Military Weapons From The Past: The P-08 Luger


If there is one handgun that everyone knows on sight, it is the Luger P-08 (aka “Pistole Parabellum“). It definitely has the ergonomics and angled grip everyone wants in a true target pistol, and was the basis for Bill Ruger’s first .22 Auto.

Originally designed in 7.65mm or .30 Luger, a bottlenecked cartridge that feeds extremely well, it was later adopted for Georg Luger’s 9mm cartridge which has gone on to become the preeminent civilian and military round worldwide.

About 117 years ago, good old Georg Luger came up with his design as an improvement over the Borchardt pistol, which used a toggle action found on Maxim’s first machine gun. Ironically both the Maxim gun and the Luger made their bones in the First World War.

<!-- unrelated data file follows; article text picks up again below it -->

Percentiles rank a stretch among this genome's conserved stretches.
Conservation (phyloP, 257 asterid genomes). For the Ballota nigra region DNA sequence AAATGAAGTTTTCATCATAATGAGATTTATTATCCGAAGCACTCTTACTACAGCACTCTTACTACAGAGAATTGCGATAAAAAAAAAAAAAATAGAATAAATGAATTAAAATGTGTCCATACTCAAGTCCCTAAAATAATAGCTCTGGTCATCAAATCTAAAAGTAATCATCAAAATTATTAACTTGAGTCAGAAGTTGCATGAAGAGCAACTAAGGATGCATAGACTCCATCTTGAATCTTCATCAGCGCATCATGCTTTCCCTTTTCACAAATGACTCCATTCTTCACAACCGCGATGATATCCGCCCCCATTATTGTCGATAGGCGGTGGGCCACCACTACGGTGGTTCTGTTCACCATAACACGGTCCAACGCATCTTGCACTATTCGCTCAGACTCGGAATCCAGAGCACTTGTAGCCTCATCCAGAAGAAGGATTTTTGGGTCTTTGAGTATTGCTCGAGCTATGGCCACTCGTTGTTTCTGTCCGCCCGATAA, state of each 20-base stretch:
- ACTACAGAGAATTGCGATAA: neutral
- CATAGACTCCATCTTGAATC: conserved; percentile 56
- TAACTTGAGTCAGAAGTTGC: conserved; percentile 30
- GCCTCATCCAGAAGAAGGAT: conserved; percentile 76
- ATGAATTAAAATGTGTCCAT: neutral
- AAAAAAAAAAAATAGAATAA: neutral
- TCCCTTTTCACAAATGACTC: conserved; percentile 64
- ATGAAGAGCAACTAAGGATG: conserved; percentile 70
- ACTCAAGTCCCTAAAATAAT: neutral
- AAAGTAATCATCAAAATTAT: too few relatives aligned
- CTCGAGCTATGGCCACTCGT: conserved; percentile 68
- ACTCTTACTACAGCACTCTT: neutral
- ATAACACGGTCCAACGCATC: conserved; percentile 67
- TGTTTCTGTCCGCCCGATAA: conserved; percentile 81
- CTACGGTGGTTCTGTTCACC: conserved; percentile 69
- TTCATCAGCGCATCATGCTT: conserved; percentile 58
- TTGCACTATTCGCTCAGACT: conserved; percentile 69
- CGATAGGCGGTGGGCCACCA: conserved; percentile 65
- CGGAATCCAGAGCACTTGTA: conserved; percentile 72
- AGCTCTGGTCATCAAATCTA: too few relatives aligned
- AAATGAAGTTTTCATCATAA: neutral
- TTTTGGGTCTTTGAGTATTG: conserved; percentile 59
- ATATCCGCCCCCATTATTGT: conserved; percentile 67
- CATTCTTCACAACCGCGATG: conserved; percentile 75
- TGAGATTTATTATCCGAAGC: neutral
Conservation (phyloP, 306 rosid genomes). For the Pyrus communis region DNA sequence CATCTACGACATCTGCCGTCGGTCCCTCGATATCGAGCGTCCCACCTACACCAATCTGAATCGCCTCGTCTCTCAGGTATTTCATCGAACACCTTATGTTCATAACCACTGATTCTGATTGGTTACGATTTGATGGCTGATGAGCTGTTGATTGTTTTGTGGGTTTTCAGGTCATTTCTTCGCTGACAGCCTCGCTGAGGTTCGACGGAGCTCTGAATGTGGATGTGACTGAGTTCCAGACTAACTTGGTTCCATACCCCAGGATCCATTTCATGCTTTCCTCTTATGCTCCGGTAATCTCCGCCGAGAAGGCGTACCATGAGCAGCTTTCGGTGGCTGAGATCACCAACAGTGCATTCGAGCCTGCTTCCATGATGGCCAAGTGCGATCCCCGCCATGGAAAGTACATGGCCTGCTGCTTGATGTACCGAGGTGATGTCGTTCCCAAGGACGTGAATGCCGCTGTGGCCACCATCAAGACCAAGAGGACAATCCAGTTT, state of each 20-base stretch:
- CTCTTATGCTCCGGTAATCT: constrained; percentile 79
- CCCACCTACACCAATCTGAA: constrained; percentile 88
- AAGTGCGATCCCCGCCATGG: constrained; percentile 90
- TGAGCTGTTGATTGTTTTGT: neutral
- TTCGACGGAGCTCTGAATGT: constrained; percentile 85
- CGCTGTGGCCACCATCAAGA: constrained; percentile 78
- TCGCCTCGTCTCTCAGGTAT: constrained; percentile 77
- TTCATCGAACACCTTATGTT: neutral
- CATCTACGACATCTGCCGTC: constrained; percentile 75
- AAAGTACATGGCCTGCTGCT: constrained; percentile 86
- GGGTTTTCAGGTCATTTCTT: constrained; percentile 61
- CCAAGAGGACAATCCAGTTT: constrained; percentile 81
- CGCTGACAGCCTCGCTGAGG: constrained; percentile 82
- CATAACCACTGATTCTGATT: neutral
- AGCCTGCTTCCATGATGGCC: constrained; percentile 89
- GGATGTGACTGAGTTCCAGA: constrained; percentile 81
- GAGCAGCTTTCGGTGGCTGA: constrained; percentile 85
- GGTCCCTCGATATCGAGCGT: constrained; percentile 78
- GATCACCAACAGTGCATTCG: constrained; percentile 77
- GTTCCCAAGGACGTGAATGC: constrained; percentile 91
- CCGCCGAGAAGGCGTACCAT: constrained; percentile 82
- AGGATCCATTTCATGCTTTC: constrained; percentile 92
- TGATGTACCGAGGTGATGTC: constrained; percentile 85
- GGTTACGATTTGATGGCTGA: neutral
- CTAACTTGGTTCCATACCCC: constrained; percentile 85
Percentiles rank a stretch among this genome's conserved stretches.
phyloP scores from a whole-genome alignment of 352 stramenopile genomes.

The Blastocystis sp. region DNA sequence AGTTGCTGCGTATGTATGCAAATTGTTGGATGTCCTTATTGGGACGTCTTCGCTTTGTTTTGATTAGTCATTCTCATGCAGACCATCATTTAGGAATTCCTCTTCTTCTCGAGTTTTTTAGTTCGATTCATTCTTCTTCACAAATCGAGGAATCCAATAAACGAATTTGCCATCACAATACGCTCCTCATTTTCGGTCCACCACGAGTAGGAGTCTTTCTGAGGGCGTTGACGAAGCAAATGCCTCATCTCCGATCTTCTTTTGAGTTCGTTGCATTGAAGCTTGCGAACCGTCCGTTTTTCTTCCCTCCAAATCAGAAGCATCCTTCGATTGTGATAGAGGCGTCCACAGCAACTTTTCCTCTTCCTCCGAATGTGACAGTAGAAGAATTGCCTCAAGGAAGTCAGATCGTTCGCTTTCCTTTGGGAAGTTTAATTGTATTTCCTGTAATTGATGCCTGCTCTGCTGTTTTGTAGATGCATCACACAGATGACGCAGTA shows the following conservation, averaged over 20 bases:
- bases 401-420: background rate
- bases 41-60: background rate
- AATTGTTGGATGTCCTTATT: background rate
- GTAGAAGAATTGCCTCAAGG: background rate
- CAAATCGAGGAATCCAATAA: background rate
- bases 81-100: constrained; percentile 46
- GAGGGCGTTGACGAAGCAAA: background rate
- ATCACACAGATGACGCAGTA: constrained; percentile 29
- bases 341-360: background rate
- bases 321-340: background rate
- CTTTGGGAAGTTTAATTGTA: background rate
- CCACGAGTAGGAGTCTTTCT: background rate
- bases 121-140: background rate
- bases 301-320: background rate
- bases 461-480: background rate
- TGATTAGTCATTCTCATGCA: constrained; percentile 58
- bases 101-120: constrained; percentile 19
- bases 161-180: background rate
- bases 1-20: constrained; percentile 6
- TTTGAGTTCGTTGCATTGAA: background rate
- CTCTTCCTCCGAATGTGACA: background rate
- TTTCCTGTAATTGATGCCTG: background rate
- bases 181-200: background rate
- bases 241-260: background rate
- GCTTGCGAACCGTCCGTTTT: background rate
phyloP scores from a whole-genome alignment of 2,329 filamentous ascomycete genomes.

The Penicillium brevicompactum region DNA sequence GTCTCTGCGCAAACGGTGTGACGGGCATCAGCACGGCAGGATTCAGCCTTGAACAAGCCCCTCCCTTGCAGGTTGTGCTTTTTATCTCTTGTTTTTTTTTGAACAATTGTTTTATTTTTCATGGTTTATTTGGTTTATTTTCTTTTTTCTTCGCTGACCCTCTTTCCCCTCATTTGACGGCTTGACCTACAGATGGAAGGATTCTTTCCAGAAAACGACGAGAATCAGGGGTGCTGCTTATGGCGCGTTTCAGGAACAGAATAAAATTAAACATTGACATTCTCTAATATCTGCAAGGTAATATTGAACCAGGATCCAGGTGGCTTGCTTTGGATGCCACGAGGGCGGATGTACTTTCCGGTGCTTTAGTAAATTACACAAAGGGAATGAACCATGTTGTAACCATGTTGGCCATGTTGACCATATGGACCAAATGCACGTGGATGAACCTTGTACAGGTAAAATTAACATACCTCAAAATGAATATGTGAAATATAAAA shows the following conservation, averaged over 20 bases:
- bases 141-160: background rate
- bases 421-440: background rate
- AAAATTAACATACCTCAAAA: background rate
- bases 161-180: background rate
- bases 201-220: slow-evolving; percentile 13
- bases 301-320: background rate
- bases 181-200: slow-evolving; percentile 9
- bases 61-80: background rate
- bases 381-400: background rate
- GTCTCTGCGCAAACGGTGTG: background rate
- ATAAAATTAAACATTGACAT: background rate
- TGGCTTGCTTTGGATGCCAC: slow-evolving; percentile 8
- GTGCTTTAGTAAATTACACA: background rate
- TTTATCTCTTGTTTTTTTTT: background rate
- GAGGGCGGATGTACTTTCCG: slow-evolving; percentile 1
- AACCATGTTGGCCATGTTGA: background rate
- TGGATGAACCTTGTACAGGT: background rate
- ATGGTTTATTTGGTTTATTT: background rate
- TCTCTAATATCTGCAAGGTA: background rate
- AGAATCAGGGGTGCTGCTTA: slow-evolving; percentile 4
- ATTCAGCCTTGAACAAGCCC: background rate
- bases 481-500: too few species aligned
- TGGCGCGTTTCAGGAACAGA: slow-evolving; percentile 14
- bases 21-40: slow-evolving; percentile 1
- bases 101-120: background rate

Deutsche Waffen und Munitionsfabriken (DWM) built the first Luger pistols and the Swiss military adopted the design in 1901. It was picked up by the German Army in 1908, hence the “P-08” designation. A number of countries fell in love with it and it was considered a serious contender for the US military pistol trials on three occassions, leading to at least ten prototypes being chambered in .45 ACP.

In 1930 Mauser of Oberndorf, Germany, bought out DWM. For twelve years Lugers were produced, until the design was superseded by the Walther P-38. After World War II Mauser made a few commercial runs of the Luger in the 1970’s, with the last batch made in 1997.

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  1. Pingback: Military Weapons From The Past: The P-08 Luger | Rifleman III Journal

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